We infrequently see images, especially mosaics, that are such close-ups that they show only the interior of a crater, but that is what we get with this high resolution view of Gassendi by SMART-1. Compared with the excellent telescopic image of Gassendi by Bruno Daversin, this spacecraft rendition shows more small pits but only a few additional rilles - for example, in the bottom third of the picture see the narrow diagonal rille between the two larger nearly parallel ones. The SMART image also shows a degraded secondary crater chain near the bottom right, and the two conspicuous rilles on the right and upper right that follow the curvature of the rim appear to have once contained pits (like the Hyginus Rille) but they are being eroded into oblivion. Gassendi A (upper right) at first glance looks like a floor-fractured crater, but its rim-concentric structure is really just material that has slumped down the crater’s walls. The dark smooth ponds on the floor look like possible mare lavas, but the Clementine color ratio image shows they are red, like the highlands - perhaps the ponds are impact melt.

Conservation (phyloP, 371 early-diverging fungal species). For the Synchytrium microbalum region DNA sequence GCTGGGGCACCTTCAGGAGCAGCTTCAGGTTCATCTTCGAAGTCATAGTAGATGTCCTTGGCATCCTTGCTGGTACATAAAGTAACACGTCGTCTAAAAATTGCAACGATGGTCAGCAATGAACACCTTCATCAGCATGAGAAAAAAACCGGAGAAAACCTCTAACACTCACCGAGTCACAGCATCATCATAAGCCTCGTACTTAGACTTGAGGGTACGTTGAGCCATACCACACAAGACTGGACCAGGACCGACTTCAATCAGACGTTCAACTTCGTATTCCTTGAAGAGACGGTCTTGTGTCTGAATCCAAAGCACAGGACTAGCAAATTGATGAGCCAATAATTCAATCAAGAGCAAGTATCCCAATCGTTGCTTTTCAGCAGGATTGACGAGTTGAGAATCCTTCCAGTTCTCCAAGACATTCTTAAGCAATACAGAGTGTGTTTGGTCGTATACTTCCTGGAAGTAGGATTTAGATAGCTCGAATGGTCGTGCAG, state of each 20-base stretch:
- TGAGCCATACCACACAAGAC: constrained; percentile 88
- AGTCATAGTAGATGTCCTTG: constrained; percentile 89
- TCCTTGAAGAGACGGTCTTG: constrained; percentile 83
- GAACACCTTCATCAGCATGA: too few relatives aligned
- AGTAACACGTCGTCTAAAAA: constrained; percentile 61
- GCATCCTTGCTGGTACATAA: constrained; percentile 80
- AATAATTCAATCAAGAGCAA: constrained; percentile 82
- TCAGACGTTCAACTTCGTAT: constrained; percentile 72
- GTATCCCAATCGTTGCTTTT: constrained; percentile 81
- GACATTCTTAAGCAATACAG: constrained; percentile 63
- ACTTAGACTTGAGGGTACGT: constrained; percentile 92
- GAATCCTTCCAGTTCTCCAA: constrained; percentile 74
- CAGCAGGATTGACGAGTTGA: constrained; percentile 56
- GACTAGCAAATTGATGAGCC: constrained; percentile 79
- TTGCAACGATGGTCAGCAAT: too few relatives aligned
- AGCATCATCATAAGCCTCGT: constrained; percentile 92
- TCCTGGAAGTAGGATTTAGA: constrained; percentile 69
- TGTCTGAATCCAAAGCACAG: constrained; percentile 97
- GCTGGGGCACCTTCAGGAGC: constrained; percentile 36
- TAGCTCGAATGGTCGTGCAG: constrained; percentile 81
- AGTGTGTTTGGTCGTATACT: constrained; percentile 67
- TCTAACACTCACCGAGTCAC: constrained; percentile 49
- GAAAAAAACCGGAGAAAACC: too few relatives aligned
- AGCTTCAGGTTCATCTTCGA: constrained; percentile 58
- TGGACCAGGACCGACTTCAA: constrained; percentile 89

13 January, 2006. Advanced Moon micro-Imager Experiment (AMIE) camera on SMART-1 spacecraft.
Rükl plate 52